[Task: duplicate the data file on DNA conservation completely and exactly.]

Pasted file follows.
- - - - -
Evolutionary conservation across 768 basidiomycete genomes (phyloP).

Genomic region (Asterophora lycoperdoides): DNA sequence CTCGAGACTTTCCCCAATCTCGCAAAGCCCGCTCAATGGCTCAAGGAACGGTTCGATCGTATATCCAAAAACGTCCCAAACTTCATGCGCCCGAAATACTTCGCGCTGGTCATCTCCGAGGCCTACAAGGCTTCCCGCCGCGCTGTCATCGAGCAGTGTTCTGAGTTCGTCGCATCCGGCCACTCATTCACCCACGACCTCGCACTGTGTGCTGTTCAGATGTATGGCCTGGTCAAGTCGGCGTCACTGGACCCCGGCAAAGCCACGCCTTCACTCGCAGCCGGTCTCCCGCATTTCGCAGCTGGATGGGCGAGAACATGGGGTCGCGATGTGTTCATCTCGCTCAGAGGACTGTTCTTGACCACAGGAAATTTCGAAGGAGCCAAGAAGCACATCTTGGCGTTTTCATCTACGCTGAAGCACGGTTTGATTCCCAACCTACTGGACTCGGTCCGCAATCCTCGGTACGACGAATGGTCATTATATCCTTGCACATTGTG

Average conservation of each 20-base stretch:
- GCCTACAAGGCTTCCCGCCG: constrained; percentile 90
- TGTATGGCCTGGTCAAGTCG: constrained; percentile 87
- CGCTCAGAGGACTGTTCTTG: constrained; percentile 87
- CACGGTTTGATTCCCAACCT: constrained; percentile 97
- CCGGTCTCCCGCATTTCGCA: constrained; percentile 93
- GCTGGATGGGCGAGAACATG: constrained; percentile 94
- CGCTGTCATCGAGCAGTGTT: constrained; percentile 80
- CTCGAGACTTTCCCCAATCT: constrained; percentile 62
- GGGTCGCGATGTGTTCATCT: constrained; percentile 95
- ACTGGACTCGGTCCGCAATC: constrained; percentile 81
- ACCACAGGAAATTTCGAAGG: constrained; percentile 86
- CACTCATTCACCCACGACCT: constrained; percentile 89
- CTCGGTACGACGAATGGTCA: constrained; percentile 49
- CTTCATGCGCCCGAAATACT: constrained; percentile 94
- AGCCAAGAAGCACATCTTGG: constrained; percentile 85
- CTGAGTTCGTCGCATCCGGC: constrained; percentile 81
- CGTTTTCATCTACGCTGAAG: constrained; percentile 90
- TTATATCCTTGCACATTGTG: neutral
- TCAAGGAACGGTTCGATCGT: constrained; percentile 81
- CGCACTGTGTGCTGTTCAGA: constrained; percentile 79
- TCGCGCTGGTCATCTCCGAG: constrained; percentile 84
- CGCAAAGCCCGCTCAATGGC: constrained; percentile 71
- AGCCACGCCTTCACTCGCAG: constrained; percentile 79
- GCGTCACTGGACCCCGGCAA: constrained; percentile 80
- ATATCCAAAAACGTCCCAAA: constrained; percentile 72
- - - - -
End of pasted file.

Evolutionary conservation across 768 basidiomycete genomes (phyloP).

Genomic region (Asterophora lycoperdoides): DNA sequence CTCGAGACTTTCCCCAATCTCGCAAAGCCCGCTCAATGGCTCAAGGAACGGTTCGATCGTATATCCAAAAACGTCCCAAACTTCATGCGCCCGAAATACTTCGCGCTGGTCATCTCCGAGGCCTACAAGGCTTCCCGCCGCGCTGTCATCGAGCAGTGTTCTGAGTTCGTCGCATCCGGCCACTCATTCACCCACGACCTCGCACTGTGTGCTGTTCAGATGTATGGCCTGGTCAAGTCGGCGTCACTGGACCCCGGCAAAGCCACGCCTTCACTCGCAGCCGGTCTCCCGCATTTCGCAGCTGGATGGGCGAGAACATGGGGTCGCGATGTGTTCATCTCGCTCAGAGGACTGTTCTTGACCACAGGAAATTTCGAAGGAGCCAAGAAGCACATCTTGGCGTTTTCATCTACGCTGAAGCACGGTTTGATTCCCAACCTACTGGACTCGGTCCGCAATCCTCGGTACGACGAATGGTCATTATATCCTTGCACATTGTG

Average conservation of each 20-base stretch:
- GCCTACAAGGCTTCCCGCCG: constrained; percentile 90
- TGTATGGCCTGGTCAAGTCG: constrained; percentile 87
- CGCTCAGAGGACTGTTCTTG: constrained; percentile 87
- CACGGTTTGATTCCCAACCT: constrained; percentile 97
- CCGGTCTCCCGCATTTCGCA: constrained; percentile 93
- GCTGGATGGGCGAGAACATG: constrained; percentile 94
- CGCTGTCATCGAGCAGTGTT: constrained; percentile 80
- CTCGAGACTTTCCCCAATCT: constrained; percentile 62
- GGGTCGCGATGTGTTCATCT: constrained; percentile 95
- ACTGGACTCGGTCCGCAATC: constrained; percentile 81
- ACCACAGGAAATTTCGAAGG: constrained; percentile 86
- CACTCATTCACCCACGACCT: constrained; percentile 89
- CTCGGTACGACGAATGGTCA: constrained; percentile 49
- CTTCATGCGCCCGAAATACT: constrained; percentile 94
- AGCCAAGAAGCACATCTTGG: constrained; percentile 85
- CTGAGTTCGTCGCATCCGGC: constrained; percentile 81
- CGTTTTCATCTACGCTGAAG: constrained; percentile 90
- TTATATCCTTGCACATTGTG: neutral
- TCAAGGAACGGTTCGATCGT: constrained; percentile 81
- CGCACTGTGTGCTGTTCAGA: constrained; percentile 79
- TCGCGCTGGTCATCTCCGAG: constrained; percentile 84
- CGCAAAGCCCGCTCAATGGC: constrained; percentile 71
- AGCCACGCCTTCACTCGCAG: constrained; percentile 79
- GCGTCACTGGACCCCGGCAA: constrained; percentile 80
- ATATCCAAAAACGTCCCAAA: constrained; percentile 72